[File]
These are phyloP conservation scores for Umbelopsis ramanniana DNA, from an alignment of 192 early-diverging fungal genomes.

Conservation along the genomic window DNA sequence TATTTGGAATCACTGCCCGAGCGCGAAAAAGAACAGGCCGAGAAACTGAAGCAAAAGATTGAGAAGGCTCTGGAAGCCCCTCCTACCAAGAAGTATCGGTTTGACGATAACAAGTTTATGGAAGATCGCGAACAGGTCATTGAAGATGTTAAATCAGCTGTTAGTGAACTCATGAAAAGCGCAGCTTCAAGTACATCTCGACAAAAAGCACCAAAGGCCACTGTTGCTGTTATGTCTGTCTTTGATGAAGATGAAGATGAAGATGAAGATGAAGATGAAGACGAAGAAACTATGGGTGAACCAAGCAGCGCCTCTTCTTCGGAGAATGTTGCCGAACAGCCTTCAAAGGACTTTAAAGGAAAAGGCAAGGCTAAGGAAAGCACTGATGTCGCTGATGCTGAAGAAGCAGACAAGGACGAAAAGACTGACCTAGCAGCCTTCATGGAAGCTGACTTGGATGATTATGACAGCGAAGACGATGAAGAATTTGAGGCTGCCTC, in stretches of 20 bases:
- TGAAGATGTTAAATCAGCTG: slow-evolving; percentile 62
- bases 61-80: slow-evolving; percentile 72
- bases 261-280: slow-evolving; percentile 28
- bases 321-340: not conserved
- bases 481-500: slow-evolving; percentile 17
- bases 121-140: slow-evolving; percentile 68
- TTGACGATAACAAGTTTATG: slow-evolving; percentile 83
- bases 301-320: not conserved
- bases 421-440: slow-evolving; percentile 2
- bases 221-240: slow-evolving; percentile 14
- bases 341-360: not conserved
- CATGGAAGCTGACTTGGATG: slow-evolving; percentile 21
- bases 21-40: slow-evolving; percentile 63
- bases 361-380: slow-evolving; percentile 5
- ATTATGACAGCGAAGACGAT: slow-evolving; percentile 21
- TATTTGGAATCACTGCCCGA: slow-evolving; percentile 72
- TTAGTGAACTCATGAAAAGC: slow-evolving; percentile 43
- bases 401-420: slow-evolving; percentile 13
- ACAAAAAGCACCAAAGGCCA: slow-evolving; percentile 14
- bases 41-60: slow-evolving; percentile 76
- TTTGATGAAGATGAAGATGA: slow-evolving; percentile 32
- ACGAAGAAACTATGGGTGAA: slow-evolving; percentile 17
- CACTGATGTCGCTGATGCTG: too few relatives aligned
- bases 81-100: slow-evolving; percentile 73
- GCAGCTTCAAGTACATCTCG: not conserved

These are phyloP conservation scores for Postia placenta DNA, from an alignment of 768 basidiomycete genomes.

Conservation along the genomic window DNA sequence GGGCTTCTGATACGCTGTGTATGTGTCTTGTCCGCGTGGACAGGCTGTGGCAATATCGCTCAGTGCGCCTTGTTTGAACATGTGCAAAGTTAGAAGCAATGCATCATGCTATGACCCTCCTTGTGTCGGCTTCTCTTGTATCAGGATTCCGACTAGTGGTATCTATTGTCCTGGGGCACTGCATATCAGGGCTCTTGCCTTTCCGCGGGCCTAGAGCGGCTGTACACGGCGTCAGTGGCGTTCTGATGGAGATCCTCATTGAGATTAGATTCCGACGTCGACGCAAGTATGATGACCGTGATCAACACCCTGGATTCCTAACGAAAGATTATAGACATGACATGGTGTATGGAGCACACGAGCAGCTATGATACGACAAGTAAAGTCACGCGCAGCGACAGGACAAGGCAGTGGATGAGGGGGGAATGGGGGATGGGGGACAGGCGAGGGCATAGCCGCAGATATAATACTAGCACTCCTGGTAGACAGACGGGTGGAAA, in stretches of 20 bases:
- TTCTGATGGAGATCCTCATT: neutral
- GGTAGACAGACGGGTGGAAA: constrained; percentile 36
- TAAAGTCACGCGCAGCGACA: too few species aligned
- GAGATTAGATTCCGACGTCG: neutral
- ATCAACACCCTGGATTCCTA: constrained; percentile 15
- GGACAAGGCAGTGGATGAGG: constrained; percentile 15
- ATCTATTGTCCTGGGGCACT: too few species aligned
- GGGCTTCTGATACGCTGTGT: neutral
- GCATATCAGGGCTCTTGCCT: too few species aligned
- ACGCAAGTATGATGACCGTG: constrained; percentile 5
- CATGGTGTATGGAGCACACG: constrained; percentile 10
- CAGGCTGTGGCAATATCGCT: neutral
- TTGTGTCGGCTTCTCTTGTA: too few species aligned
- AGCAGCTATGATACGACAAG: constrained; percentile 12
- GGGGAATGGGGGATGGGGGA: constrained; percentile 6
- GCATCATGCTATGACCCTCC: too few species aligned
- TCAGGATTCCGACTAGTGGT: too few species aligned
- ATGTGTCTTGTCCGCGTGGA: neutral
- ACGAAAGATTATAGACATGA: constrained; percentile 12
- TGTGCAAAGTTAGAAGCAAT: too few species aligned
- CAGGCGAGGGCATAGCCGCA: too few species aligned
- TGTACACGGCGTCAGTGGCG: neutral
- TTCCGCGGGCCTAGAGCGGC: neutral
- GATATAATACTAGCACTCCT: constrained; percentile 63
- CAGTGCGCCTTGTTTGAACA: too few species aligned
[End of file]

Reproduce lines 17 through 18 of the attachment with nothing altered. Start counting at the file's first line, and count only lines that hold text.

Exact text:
- ATTATGACAGCGAAGACGAT: slow-evolving; percentile 21
- TATTTGGAATCACTGCCCGA: slow-evolving; percentile 72